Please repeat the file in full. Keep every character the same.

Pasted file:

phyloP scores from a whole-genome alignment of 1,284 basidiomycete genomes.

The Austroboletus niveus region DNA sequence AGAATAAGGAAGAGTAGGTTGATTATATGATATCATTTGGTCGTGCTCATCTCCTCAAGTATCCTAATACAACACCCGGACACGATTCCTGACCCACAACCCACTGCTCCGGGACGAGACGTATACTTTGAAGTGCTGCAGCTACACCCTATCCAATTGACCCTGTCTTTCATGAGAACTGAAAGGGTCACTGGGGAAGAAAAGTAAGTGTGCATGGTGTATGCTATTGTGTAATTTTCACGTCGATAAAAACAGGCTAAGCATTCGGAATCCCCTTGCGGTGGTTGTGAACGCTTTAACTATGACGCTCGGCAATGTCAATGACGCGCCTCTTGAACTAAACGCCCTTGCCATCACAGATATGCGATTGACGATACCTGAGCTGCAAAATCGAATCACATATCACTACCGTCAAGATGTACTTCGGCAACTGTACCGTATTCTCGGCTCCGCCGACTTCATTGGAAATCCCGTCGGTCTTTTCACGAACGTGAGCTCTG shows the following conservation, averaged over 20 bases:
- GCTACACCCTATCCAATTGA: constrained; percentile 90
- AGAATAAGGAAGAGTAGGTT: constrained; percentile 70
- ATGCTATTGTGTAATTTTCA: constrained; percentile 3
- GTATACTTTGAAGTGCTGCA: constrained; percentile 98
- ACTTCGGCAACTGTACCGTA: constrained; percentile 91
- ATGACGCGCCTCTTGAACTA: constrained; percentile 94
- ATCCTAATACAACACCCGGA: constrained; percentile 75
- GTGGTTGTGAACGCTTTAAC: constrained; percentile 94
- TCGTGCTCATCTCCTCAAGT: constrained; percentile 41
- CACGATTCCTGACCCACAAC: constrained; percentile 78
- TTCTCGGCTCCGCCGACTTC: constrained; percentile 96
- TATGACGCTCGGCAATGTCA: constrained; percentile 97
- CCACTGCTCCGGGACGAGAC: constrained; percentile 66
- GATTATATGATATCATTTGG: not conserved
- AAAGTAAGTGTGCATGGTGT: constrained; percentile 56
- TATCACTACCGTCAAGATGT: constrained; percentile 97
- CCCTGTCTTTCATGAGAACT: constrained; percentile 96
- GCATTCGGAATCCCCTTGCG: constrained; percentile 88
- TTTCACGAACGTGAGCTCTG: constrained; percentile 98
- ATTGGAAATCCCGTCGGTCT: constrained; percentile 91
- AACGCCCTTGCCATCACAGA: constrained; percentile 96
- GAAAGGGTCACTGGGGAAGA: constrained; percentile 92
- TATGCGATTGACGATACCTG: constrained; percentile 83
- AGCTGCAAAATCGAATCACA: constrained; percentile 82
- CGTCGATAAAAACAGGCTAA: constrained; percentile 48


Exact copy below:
phyloP scores from a whole-genome alignment of 1,284 basidiomycete genomes.

The Austroboletus niveus region DNA sequence AGAATAAGGAAGAGTAGGTTGATTATATGATATCATTTGGTCGTGCTCATCTCCTCAAGTATCCTAATACAACACCCGGACACGATTCCTGACCCACAACCCACTGCTCCGGGACGAGACGTATACTTTGAAGTGCTGCAGCTACACCCTATCCAATTGACCCTGTCTTTCATGAGAACTGAAAGGGTCACTGGGGAAGAAAAGTAAGTGTGCATGGTGTATGCTATTGTGTAATTTTCACGTCGATAAAAACAGGCTAAGCATTCGGAATCCCCTTGCGGTGGTTGTGAACGCTTTAACTATGACGCTCGGCAATGTCAATGACGCGCCTCTTGAACTAAACGCCCTTGCCATCACAGATATGCGATTGACGATACCTGAGCTGCAAAATCGAATCACATATCACTACCGTCAAGATGTACTTCGGCAACTGTACCGTATTCTCGGCTCCGCCGACTTCATTGGAAATCCCGTCGGTCTTTTCACGAACGTGAGCTCTG shows the following conservation, averaged over 20 bases:
- GCTACACCCTATCCAATTGA: constrained; percentile 90
- AGAATAAGGAAGAGTAGGTT: constrained; percentile 70
- ATGCTATTGTGTAATTTTCA: constrained; percentile 3
- GTATACTTTGAAGTGCTGCA: constrained; percentile 98
- ACTTCGGCAACTGTACCGTA: constrained; percentile 91
- ATGACGCGCCTCTTGAACTA: constrained; percentile 94
- ATCCTAATACAACACCCGGA: constrained; percentile 75
- GTGGTTGTGAACGCTTTAAC: constrained; percentile 94
- TCGTGCTCATCTCCTCAAGT: constrained; percentile 41
- CACGATTCCTGACCCACAAC: constrained; percentile 78
- TTCTCGGCTCCGCCGACTTC: constrained; percentile 96
- TATGACGCTCGGCAATGTCA: constrained; percentile 97
- CCACTGCTCCGGGACGAGAC: constrained; percentile 66
- GATTATATGATATCATTTGG: not conserved
- AAAGTAAGTGTGCATGGTGT: constrained; percentile 56
- TATCACTACCGTCAAGATGT: constrained; percentile 97
- CCCTGTCTTTCATGAGAACT: constrained; percentile 96
- GCATTCGGAATCCCCTTGCG: constrained; percentile 88
- TTTCACGAACGTGAGCTCTG: constrained; percentile 98
- ATTGGAAATCCCGTCGGTCT: constrained; percentile 91
- AACGCCCTTGCCATCACAGA: constrained; percentile 96
- GAAAGGGTCACTGGGGAAGA: constrained; percentile 92
- TATGCGATTGACGATACCTG: constrained; percentile 83
- AGCTGCAAAATCGAATCACA: constrained; percentile 82
- CGTCGATAAAAACAGGCTAA: constrained; percentile 48